This pattern is called “Turn, turn, turn.”

around a single quilt and each work on one small area.  Quilting frames were often used to stretch the quilt layers, and maintain even tension to produce high quality quilting stitches. Quilting bees were important social events in many communities, and were typically held between periods of high demand for farm labor. Quilts were frequently made to commemorate major life events, such as marriages.

Although Edie has been sewing since she was 10 years-old, and is descended from at least 5 generations of quilters, she didn’t take up quilting until relatively late in life.  About 30 years ago, some friends invited her to join a quilting guild.  She’s been quilting ever since.

Once Edie decides on a pattern for a new quilt, and accumulates all the fabric, it takes her about 40 hours to cut out all the little pieces, sew them together into blocks, sew the

This pattern is called “Green Mountain Camp.”

blocks together to form the top layer, sew the bottom layer together, and pin both top and bottom layers together sandwiching the batting in between.  Now it’s ready to quilt.  This is where the process slows way down.  It takes on the order of 400 hours, spanning about a 6 month period, to hand quilt a queen-sized quilt.  Edie could reduce this time by a factor of 100 by machine quilting instead of hand quilting.  A casual observer may not even notice a difference between the two styles.  But Edie would never even consider such a shortcut.  It isn’t about the time.  It’s about the heart.  Obviously, for Edie, quilting is a labor of love.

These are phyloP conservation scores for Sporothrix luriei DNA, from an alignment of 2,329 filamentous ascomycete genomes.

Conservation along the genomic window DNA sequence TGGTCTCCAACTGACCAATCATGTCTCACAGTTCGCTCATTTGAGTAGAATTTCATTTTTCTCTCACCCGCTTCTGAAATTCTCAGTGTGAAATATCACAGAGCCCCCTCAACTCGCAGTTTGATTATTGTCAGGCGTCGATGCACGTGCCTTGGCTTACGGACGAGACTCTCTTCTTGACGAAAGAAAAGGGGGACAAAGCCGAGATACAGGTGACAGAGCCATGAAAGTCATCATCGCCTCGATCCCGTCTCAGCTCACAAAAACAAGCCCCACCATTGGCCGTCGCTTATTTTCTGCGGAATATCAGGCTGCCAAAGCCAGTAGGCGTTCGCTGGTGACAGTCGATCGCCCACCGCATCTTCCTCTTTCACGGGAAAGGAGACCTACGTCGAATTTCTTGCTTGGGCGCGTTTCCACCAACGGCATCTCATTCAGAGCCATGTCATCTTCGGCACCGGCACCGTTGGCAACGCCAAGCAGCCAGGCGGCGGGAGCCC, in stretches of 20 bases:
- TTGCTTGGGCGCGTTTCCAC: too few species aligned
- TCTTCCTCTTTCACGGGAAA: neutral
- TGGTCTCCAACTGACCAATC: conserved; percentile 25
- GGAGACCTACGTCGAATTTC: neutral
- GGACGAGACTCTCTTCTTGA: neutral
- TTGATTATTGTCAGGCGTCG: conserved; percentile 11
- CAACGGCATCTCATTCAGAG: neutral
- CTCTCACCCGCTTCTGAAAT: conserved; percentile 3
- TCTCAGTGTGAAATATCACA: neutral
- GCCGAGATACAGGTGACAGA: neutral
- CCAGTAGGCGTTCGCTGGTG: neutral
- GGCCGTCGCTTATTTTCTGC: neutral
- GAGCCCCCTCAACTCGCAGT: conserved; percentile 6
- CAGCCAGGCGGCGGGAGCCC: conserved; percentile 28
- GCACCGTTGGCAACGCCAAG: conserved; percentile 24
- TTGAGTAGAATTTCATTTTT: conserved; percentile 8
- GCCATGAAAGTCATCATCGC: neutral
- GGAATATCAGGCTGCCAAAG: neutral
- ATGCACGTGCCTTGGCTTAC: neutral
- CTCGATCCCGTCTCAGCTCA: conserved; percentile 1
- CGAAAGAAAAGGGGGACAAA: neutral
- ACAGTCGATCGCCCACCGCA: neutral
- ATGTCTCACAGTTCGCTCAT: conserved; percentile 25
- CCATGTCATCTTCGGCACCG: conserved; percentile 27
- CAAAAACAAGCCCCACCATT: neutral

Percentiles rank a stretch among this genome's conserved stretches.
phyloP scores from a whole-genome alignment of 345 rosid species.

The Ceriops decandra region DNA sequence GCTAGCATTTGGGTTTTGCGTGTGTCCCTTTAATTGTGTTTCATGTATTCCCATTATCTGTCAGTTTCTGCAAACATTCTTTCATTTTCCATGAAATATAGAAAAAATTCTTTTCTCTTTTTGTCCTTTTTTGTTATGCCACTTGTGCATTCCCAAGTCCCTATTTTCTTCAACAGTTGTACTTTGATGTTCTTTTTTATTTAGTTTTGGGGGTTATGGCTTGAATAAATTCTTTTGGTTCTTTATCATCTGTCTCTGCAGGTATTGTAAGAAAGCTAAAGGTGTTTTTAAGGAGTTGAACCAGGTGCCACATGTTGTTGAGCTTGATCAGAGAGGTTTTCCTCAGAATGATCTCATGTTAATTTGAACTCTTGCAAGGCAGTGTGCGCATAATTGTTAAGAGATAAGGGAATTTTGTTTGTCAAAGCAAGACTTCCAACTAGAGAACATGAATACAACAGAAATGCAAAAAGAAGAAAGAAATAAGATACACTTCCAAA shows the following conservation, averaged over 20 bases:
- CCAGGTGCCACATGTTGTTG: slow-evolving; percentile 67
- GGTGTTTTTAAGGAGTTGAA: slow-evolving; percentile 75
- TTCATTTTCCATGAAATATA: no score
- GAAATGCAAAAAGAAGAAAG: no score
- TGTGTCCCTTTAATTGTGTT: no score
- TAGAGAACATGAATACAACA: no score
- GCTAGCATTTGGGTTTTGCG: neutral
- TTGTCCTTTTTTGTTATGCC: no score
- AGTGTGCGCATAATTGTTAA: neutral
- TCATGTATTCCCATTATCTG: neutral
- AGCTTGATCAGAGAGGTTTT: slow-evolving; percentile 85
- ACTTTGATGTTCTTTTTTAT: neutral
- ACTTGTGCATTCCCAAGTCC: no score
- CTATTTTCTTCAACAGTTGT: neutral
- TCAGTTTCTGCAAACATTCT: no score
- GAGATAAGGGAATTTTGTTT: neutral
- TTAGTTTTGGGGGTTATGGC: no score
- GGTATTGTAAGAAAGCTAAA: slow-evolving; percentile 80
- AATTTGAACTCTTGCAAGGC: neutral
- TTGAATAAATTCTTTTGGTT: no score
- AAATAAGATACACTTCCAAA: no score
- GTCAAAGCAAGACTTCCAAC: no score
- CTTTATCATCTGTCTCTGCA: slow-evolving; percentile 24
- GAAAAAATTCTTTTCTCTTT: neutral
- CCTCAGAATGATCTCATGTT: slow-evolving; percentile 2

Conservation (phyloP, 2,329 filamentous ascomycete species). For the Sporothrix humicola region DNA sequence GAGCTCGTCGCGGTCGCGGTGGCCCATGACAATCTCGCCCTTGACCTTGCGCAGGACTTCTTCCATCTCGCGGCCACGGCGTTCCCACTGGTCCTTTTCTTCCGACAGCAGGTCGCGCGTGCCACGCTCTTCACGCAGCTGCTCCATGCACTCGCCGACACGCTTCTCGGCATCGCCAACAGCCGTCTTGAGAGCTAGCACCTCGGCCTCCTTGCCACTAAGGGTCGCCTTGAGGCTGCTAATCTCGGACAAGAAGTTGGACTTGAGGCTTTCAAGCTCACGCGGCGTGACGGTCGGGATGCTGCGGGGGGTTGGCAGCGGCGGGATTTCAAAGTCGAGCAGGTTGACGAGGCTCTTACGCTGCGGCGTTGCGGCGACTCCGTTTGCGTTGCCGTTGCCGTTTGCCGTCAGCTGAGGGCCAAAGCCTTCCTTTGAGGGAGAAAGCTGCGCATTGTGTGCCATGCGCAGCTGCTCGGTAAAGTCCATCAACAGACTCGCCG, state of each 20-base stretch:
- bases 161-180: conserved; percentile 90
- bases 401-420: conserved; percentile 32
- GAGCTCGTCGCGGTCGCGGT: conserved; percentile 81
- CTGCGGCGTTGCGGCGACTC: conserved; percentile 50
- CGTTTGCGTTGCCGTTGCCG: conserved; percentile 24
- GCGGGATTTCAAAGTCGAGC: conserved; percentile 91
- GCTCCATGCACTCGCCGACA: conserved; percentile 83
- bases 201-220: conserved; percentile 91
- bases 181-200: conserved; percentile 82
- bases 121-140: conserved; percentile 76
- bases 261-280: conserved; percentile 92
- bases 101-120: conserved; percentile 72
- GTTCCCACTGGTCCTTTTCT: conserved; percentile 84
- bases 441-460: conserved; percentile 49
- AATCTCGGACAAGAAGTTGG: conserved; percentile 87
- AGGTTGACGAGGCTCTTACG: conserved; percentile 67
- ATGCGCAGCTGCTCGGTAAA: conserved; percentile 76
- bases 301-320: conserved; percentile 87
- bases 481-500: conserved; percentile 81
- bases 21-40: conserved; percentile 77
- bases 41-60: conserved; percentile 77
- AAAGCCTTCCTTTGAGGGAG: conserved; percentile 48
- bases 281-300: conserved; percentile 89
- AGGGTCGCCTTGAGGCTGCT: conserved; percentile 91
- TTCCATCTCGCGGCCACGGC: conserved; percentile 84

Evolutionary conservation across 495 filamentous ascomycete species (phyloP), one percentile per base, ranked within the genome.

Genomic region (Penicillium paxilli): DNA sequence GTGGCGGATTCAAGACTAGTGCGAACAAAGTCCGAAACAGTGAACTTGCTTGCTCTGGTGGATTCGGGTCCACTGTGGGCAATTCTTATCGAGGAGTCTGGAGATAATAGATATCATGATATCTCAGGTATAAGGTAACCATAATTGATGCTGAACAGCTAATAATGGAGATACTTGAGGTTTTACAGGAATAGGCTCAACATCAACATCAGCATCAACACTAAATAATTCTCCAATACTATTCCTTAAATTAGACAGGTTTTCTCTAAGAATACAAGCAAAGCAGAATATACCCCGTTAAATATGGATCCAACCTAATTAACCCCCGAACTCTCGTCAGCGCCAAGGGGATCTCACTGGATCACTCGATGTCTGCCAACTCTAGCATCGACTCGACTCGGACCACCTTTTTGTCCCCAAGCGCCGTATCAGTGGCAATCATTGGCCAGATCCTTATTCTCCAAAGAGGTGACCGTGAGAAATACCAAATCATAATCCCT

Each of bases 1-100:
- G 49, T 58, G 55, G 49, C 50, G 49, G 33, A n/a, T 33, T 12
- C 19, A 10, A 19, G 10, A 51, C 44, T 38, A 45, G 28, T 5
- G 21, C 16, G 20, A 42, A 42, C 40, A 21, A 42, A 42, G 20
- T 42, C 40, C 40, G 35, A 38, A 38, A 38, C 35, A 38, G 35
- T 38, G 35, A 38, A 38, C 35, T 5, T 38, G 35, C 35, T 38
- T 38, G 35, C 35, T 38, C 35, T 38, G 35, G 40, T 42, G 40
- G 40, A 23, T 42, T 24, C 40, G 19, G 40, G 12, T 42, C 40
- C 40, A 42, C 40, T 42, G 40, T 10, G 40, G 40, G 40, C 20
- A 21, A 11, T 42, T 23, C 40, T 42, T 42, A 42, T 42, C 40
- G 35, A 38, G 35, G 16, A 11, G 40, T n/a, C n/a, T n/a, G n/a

A walk in the Vermont woods isn’t limited to Summers.

A two inch carpet of fresh new snow fell this afternoon.  Winter has returned to the October Country Inn.  Out comes the Winter gear: base layer clothing, gloves and mittens, boots, goggles and snowshoes.  Soon I’m swooshing along an oft trodden trail through very familiar woods, but it doesn’t seem familiar.  It’s different. I’m amazed how different such a familiar walk becomes when the woods are covered in snow.  It’s like a completely different trail in a completely different place.  In some ways, it is.

Modern aluminum frame snowshoes.

Snowshoeing is growing in popularity as those who love the outdoors rediscover this ancient form of snow travel revived by modern materials and design.  Modern aluminum frame snowshoes are light and easy to walk with.  Built-in cleats provide positive traction and prevent slippage on ice.   Snowshoes are inexpensive as Winter sports equipment goes, and don’t require any special kind of shoes.

There are many close by snowshoe trail options.  The October Country Inn is located on the Vermont Association of Snow Travelers (VAST) trail network.  This network of marked and mapped trails cover the state of Vermont, and connect with similar trail networks in adjoining states and Canada.  There is access to the Catamount trail near Pico ski resort.  The Catamount trail is a 300 mile cross-country ski and snowshoe trail that runs the length of Vermont.  The trail is marked with blue blazes as well as little signs displaying the Catamount logo and is easily followed.  Near Woodstock, trails to Mount Tom can be found at the back of Faulkner Park.  Trails to Mount Peg can be found at the trail-head behind the Woodstock Inn.

If snowshoeing is something you’d like to try, snowshoe rentals are available at most ski/snowboard rental shops.  Winter can be cold in Vermont, so dress in layers with insulated boots, gloves or mittens, hat, and goggles.  Walking poles or ski poles are helpful but not necessary.  Embrace Winter. Give snowshoeing a try.